Peter Weiss (1916-1982), probably best known for his play Marat/Sade, and posthumous winner of the Georg Büchner Prize, has recently had the first volume (of three) of his The Aesthetics of Resistance, translated by Joachim Neugroschel and with an introduction by Fredric Jameson, released by Duke Univesity Press.

A major literary event, the publication of this masterful translation makes one of the towering works of twentieth-century German literature available to English-speaking readers for the first time ... The first volume, presented here, was initially published in Germany in 1975; the third and final volume in 1981, just six months before Weiss's death. Spanning from the late 1930s into World War II, this historical novel dramatizes anti-fascist resistance and the rise and fall of proletarian political parties in Europe. Living in Berlin in 1937, the unnamed narrator and his peers—sixteen and seventeen-year-old working-class students—seek ways to express their hatred for the Nazi regime. They meet in museums and galleries, and in their discussions they explore the affinity between political resistance and art, the connection at the heart of Weiss's novel. Weiss suggests that meaning lies in the refusal of humans to renounce resistance, no matter how intense the oppression, and that it is in art that new models of political action and social understanding are to be found. The novel includes extended meditations on paintings, sculpture, and literature.

"[M]ajor literary event" it may be, but I've seen no reviews in any British papers or journals. In the Oct/Nov issue of BookForum Mark M. Anderson reviews it, but the piece isn't available on the net. Online I can only find the review at the matchless complete-review and also Noah Isenberg's review in The Nation. Isenberg says:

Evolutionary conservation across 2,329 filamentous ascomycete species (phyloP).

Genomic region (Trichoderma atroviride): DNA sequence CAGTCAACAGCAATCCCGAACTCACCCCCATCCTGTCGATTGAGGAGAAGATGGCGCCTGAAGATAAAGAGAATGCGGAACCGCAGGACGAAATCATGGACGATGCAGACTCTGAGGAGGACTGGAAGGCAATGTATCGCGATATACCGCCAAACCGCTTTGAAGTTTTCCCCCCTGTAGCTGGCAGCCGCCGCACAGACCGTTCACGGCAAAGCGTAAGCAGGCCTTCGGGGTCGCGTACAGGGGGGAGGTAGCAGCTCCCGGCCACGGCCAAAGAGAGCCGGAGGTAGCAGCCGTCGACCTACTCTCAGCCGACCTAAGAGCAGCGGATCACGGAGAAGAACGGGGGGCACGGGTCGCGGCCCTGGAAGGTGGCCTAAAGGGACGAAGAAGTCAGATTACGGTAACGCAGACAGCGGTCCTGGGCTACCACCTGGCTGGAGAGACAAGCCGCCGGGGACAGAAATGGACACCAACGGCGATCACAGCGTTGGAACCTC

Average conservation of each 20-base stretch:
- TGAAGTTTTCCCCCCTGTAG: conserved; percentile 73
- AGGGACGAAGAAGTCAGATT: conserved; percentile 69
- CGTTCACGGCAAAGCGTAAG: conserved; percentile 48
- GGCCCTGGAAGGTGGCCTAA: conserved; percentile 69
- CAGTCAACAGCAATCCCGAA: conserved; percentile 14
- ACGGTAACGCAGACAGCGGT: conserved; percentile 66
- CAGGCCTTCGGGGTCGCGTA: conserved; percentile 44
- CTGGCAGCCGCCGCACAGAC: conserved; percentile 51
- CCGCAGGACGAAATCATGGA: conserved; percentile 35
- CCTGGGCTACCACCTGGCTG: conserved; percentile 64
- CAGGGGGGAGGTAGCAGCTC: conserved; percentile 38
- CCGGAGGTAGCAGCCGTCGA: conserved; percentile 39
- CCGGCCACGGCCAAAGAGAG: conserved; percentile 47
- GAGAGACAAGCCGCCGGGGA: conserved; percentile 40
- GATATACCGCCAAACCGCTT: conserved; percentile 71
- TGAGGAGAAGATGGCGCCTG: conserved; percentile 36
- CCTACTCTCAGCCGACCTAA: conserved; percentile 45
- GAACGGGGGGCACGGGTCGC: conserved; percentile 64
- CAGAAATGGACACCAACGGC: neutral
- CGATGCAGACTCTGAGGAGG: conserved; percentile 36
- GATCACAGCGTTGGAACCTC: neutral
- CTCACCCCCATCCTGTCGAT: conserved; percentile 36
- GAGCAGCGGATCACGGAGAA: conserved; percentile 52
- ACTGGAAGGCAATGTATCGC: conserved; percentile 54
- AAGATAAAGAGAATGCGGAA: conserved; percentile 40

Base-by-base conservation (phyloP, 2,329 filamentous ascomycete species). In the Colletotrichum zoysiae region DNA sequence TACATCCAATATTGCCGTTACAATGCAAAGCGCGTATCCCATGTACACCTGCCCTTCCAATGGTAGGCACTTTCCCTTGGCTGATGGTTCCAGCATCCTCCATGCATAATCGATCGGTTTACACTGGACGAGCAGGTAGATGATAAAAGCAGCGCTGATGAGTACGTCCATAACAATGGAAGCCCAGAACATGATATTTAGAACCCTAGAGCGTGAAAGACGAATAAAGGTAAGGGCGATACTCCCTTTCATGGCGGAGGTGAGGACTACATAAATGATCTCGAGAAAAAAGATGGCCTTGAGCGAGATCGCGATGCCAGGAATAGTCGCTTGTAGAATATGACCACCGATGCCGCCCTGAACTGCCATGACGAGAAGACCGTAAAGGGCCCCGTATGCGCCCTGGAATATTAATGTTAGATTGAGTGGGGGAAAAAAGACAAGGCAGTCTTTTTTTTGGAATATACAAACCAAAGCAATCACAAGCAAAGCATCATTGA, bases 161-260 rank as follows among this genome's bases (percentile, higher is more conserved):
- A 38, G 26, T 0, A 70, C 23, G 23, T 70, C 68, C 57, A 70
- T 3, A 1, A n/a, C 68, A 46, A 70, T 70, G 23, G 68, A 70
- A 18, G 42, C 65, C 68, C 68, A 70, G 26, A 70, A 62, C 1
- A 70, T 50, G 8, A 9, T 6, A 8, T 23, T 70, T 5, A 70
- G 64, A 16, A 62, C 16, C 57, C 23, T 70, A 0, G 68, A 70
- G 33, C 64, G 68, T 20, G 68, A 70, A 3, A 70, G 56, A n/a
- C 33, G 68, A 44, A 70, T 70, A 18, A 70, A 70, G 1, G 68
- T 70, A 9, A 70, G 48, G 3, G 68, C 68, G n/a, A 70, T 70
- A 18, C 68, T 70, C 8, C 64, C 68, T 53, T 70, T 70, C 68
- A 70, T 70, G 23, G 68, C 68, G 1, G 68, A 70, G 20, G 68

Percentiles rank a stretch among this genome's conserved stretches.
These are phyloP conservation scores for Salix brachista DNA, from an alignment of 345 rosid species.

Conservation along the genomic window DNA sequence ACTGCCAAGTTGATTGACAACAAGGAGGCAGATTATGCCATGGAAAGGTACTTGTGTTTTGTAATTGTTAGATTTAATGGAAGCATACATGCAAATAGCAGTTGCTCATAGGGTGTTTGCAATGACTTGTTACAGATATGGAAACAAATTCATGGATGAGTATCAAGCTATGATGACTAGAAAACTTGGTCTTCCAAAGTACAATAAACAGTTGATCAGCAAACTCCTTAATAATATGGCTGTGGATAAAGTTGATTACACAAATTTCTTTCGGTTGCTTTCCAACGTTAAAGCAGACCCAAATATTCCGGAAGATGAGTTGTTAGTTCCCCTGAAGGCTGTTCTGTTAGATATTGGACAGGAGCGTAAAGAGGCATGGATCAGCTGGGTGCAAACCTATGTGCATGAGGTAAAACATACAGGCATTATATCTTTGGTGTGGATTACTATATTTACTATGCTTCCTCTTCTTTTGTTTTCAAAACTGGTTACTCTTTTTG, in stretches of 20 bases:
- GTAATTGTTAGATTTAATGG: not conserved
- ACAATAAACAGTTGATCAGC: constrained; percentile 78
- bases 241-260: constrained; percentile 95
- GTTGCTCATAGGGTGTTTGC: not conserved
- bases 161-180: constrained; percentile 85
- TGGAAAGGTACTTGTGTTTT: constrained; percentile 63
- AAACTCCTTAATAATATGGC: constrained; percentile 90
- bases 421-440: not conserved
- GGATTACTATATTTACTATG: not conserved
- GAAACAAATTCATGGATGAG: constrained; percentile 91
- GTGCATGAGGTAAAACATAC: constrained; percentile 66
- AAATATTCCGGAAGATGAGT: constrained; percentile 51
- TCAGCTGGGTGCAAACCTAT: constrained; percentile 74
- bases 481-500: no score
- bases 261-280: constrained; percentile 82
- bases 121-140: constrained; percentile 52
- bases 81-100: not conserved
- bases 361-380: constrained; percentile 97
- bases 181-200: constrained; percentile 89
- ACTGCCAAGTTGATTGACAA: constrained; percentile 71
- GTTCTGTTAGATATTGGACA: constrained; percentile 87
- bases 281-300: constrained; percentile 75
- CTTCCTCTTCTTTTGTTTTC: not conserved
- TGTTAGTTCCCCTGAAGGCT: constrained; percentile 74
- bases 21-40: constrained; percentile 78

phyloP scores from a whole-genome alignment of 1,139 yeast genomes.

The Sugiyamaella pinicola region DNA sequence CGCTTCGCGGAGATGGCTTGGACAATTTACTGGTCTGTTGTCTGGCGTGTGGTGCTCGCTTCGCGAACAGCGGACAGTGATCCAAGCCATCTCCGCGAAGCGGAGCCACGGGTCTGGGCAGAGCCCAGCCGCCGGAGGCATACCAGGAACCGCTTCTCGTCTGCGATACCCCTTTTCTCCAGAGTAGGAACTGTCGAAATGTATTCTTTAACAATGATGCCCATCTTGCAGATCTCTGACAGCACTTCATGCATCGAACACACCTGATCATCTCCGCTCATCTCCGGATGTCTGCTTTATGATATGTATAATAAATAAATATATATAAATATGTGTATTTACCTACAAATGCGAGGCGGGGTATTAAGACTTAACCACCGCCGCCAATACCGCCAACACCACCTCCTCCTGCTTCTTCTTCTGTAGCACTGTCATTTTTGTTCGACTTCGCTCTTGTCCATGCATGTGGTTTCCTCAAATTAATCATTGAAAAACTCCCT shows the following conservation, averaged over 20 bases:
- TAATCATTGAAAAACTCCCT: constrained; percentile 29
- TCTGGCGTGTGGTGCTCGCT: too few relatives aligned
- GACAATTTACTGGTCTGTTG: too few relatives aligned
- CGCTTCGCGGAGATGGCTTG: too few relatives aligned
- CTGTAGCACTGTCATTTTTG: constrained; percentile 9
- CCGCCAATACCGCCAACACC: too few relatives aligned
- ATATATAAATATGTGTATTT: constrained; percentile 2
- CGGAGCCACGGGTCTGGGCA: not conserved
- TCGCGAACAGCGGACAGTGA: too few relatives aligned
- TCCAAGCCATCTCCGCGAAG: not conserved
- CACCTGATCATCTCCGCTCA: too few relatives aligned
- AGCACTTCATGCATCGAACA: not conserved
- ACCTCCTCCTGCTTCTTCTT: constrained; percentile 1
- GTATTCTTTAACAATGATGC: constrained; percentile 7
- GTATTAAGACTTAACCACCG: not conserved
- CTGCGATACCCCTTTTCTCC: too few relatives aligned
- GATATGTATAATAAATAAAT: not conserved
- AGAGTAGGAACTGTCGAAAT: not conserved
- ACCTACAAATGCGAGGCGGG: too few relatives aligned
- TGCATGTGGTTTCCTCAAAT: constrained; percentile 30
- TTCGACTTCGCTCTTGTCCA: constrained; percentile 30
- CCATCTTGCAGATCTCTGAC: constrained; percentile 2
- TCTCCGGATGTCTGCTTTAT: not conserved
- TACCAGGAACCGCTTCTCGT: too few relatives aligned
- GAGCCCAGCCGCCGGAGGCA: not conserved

Arguably one of the most demanding works of modern German literature, Weiss's tome has no linear narrative development, no clear beginning, middle or end, no chapter breaks, few paragraph breaks and no clear plot lines. While it shares some of the stock features of the classic Bildungsroman (it tracks, in part, the character formation of the nameless first-person narrator) and, even more, of the 1950s nouveau roman of Alain Robbe-Grillet and Nathalie Sarraute, it ultimately resists such categories, as one might expect. Indeed, one very basic element of "aesthetic resistance," perhaps envisioned as a formal irritant, is the novel's self-conscious disavowal of its own genre.

Duke Univesity Press seem to be being coy about a schedule for the coming volumes, but it is wonderful to see this volume out at last. (See also the complete-review's Weiss page and Internationale Peter Weiss Gesellschaft.)

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